If mom-and-pop can provide better service, selection, etc, good for them. But let the consumer decide, not the state regulators.


This question was on the ballot a few years ago and it lost by a sizable margin. The problem is with the distributors in MA, not the retail shops.

The booze industry is already controlled by "a few big corporations" - InBev, Diageo, etc.

The retail operations are not. There is a limit to how many stores one owner can have. It used to be 3, but I think it got increased to 5 or so. (Not sure of the exact number.) Call it protectionism but I like that there are several local shops near me, rather than having to drive to Natick to go to Total Wine because all the locals have been put out of business. THAT'S what I call consumer choice.

Grew up in NY where they sell beer at every corner deli, convenience store etc. I think many have added wine. But even in the little town I grew up in there is still a liquor store or two.

And think about it - easy enough to drive across the border to NH to get your fix if you really need cheap liquor and they haven't put all the local packies out of biz, even in the north country.

Might change where you shop - but you'll always have a local shop or two if you prefer.

As you say, even CVS sells beer in NY. However, the difference between Mass and NY is that hard liquor and wine are only sold in liquor stores. As such, you do end up with beer everywhere, but there is still demand for one or two local liquor stores.

Restricting numbers of chain establishments to look out for mom and pop? Great! but don't stop at liquor stores.

Limit the number of chain supermarkets, gas stations, fast food joints, COFFEE SHOPS, everything.

I think the current limitations on ownership probably contribute to support for the status quo with the broken licensing system -- it protects owners from having to compete (as much) with deeper pockets.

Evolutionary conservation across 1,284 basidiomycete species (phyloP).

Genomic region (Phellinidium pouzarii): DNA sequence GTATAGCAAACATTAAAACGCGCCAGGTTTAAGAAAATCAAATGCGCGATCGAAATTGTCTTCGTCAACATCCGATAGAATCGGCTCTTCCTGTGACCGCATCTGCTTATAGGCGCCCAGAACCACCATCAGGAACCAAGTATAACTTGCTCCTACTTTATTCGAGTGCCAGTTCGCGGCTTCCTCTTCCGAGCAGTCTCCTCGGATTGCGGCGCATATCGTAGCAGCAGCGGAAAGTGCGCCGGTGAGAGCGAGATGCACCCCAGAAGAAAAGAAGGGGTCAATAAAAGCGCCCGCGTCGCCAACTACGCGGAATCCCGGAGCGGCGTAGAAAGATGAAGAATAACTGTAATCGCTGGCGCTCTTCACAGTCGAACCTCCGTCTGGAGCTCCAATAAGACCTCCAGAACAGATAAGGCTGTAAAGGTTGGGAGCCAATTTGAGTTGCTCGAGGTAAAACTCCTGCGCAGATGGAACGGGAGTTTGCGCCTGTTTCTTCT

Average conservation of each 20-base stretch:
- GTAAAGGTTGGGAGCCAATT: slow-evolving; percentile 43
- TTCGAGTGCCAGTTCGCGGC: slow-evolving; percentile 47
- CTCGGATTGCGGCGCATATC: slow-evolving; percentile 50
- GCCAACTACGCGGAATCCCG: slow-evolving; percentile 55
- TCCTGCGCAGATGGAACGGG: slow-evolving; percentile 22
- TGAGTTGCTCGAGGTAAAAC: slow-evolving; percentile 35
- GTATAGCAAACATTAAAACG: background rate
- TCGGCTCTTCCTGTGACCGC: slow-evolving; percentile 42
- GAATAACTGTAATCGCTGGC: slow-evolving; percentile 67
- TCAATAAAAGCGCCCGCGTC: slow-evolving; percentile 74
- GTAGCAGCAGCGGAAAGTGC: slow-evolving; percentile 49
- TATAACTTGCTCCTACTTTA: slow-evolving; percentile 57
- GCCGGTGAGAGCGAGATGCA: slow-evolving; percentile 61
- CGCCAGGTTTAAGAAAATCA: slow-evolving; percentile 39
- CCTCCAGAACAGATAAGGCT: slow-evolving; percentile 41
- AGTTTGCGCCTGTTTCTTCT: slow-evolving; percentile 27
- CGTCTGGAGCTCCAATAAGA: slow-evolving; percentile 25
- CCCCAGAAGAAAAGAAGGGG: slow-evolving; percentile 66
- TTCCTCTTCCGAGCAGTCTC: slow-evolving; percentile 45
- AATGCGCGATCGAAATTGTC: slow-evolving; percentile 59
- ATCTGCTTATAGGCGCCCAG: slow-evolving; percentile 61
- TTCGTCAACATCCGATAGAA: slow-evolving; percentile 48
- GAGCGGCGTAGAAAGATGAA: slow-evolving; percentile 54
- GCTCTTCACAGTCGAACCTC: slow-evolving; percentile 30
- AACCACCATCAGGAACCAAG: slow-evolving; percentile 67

Any changes to the system are going to hurt the beneficiaries of status quo -- best to just acknowledge this and rip the band aid off ASAP.

are a type of state sanctioned Monopoly? Why does this shit still going on at the end of the second decade of the 21st century? Why do asult citizens acquiesce to being treated like children? And the same applies to the vaping and menthol cigarette bans. They won't stop with alcohol, Vapes, and menthol flavored tobacco. Each success at banning feeds the banning-obsessed.

on legal grounds BEFORE the election happens than have the results of the question invalidated after the election based on those same legal grounds.


Maybe we should save the local package store from the convenience store chains and let them sell pot too. They clearly can ID someone as effectively as needed

If the question is legal and subsequently passes, then the sale of beer and wine should automatically be extended to all supermarkets in Massachusetts.

Convenience stores (for the most part) sell the same items as a supermarket.


I dont see why the NH model can't be used, but with liquor staying at the "packies" and beer and wine at supermarkets.

is this such a MA headline or would it be such a New England headline? Packies and Cumbies. Only in MA or other NE states, too?